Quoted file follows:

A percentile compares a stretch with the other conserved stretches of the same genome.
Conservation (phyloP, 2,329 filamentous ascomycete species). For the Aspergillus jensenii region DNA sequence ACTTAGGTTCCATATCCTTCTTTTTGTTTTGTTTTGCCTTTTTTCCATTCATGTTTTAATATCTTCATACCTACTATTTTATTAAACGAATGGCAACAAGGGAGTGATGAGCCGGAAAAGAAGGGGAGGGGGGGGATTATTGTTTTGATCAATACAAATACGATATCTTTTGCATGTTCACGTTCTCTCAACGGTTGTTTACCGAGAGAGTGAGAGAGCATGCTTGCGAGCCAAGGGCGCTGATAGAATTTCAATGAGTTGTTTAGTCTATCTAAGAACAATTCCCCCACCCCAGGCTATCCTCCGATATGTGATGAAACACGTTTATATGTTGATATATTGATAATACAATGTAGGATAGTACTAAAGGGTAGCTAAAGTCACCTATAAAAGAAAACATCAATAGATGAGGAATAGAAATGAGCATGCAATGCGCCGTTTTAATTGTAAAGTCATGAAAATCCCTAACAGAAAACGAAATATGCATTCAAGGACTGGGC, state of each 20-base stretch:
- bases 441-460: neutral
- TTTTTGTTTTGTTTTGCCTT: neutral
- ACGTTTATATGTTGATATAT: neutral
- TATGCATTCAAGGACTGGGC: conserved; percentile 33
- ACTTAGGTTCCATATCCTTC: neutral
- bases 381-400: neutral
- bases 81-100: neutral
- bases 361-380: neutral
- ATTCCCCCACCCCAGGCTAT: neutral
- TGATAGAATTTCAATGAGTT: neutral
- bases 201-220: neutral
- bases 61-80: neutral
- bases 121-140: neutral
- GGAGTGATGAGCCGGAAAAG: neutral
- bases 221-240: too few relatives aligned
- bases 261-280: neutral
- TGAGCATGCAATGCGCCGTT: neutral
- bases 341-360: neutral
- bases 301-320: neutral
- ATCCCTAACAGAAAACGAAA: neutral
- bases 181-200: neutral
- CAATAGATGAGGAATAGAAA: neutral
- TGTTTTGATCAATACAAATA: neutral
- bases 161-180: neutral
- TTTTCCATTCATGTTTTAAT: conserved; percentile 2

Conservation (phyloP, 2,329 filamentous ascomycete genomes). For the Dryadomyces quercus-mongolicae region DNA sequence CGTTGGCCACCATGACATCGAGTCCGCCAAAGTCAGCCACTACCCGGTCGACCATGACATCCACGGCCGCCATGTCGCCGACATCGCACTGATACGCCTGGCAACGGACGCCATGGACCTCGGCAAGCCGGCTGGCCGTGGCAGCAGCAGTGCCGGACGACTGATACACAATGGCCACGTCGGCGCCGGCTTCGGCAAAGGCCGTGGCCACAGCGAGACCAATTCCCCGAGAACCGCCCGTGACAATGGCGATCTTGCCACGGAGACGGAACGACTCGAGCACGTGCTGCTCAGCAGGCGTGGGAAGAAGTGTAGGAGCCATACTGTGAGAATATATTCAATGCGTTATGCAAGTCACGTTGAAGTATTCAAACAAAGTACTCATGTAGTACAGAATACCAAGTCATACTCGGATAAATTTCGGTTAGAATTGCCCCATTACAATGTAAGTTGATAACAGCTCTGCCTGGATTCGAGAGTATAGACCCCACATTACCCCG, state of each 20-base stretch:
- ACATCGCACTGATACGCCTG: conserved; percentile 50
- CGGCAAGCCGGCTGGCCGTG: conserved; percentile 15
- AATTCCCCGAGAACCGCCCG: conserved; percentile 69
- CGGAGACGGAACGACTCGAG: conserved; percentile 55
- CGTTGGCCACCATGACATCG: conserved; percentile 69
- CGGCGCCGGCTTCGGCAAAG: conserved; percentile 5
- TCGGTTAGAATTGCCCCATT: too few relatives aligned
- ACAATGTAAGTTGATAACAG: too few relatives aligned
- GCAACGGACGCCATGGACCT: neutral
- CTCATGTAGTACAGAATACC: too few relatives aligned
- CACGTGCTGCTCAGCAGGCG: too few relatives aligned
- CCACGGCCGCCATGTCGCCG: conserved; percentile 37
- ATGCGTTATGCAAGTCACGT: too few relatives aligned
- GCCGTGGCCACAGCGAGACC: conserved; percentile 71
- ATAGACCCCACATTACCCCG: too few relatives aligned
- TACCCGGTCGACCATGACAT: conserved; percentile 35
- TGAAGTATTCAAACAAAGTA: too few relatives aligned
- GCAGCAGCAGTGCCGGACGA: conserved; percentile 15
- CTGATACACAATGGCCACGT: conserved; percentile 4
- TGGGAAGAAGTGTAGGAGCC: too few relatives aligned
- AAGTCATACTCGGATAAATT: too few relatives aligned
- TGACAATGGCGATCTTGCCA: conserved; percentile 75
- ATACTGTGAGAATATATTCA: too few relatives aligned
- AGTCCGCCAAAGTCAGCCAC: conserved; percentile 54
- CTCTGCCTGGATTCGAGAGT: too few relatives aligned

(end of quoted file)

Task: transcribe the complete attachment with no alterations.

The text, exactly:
A percentile compares a stretch with the other conserved stretches of the same genome.
Conservation (phyloP, 2,329 filamentous ascomycete species). For the Aspergillus jensenii region DNA sequence ACTTAGGTTCCATATCCTTCTTTTTGTTTTGTTTTGCCTTTTTTCCATTCATGTTTTAATATCTTCATACCTACTATTTTATTAAACGAATGGCAACAAGGGAGTGATGAGCCGGAAAAGAAGGGGAGGGGGGGGATTATTGTTTTGATCAATACAAATACGATATCTTTTGCATGTTCACGTTCTCTCAACGGTTGTTTACCGAGAGAGTGAGAGAGCATGCTTGCGAGCCAAGGGCGCTGATAGAATTTCAATGAGTTGTTTAGTCTATCTAAGAACAATTCCCCCACCCCAGGCTATCCTCCGATATGTGATGAAACACGTTTATATGTTGATATATTGATAATACAATGTAGGATAGTACTAAAGGGTAGCTAAAGTCACCTATAAAAGAAAACATCAATAGATGAGGAATAGAAATGAGCATGCAATGCGCCGTTTTAATTGTAAAGTCATGAAAATCCCTAACAGAAAACGAAATATGCATTCAAGGACTGGGC, state of each 20-base stretch:
- bases 441-460: neutral
- TTTTTGTTTTGTTTTGCCTT: neutral
- ACGTTTATATGTTGATATAT: neutral
- TATGCATTCAAGGACTGGGC: conserved; percentile 33
- ACTTAGGTTCCATATCCTTC: neutral
- bases 381-400: neutral
- bases 81-100: neutral
- bases 361-380: neutral
- ATTCCCCCACCCCAGGCTAT: neutral
- TGATAGAATTTCAATGAGTT: neutral
- bases 201-220: neutral
- bases 61-80: neutral
- bases 121-140: neutral
- GGAGTGATGAGCCGGAAAAG: neutral
- bases 221-240: too few relatives aligned
- bases 261-280: neutral
- TGAGCATGCAATGCGCCGTT: neutral
- bases 341-360: neutral
- bases 301-320: neutral
- ATCCCTAACAGAAAACGAAA: neutral
- bases 181-200: neutral
- CAATAGATGAGGAATAGAAA: neutral
- TGTTTTGATCAATACAAATA: neutral
- bases 161-180: neutral
- TTTTCCATTCATGTTTTAAT: conserved; percentile 2

Conservation (phyloP, 2,329 filamentous ascomycete genomes). For the Dryadomyces quercus-mongolicae region DNA sequence CGTTGGCCACCATGACATCGAGTCCGCCAAAGTCAGCCACTACCCGGTCGACCATGACATCCACGGCCGCCATGTCGCCGACATCGCACTGATACGCCTGGCAACGGACGCCATGGACCTCGGCAAGCCGGCTGGCCGTGGCAGCAGCAGTGCCGGACGACTGATACACAATGGCCACGTCGGCGCCGGCTTCGGCAAAGGCCGTGGCCACAGCGAGACCAATTCCCCGAGAACCGCCCGTGACAATGGCGATCTTGCCACGGAGACGGAACGACTCGAGCACGTGCTGCTCAGCAGGCGTGGGAAGAAGTGTAGGAGCCATACTGTGAGAATATATTCAATGCGTTATGCAAGTCACGTTGAAGTATTCAAACAAAGTACTCATGTAGTACAGAATACCAAGTCATACTCGGATAAATTTCGGTTAGAATTGCCCCATTACAATGTAAGTTGATAACAGCTCTGCCTGGATTCGAGAGTATAGACCCCACATTACCCCG, state of each 20-base stretch:
- ACATCGCACTGATACGCCTG: conserved; percentile 50
- CGGCAAGCCGGCTGGCCGTG: conserved; percentile 15
- AATTCCCCGAGAACCGCCCG: conserved; percentile 69
- CGGAGACGGAACGACTCGAG: conserved; percentile 55
- CGTTGGCCACCATGACATCG: conserved; percentile 69
- CGGCGCCGGCTTCGGCAAAG: conserved; percentile 5
- TCGGTTAGAATTGCCCCATT: too few relatives aligned
- ACAATGTAAGTTGATAACAG: too few relatives aligned
- GCAACGGACGCCATGGACCT: neutral
- CTCATGTAGTACAGAATACC: too few relatives aligned
- CACGTGCTGCTCAGCAGGCG: too few relatives aligned
- CCACGGCCGCCATGTCGCCG: conserved; percentile 37
- ATGCGTTATGCAAGTCACGT: too few relatives aligned
- GCCGTGGCCACAGCGAGACC: conserved; percentile 71
- ATAGACCCCACATTACCCCG: too few relatives aligned
- TACCCGGTCGACCATGACAT: conserved; percentile 35
- TGAAGTATTCAAACAAAGTA: too few relatives aligned
- GCAGCAGCAGTGCCGGACGA: conserved; percentile 15
- CTGATACACAATGGCCACGT: conserved; percentile 4
- TGGGAAGAAGTGTAGGAGCC: too few relatives aligned
- AAGTCATACTCGGATAAATT: too few relatives aligned
- TGACAATGGCGATCTTGCCA: conserved; percentile 75
- ATACTGTGAGAATATATTCA: too few relatives aligned
- AGTCCGCCAAAGTCAGCCAC: conserved; percentile 54
- CTCTGCCTGGATTCGAGAGT: too few relatives aligned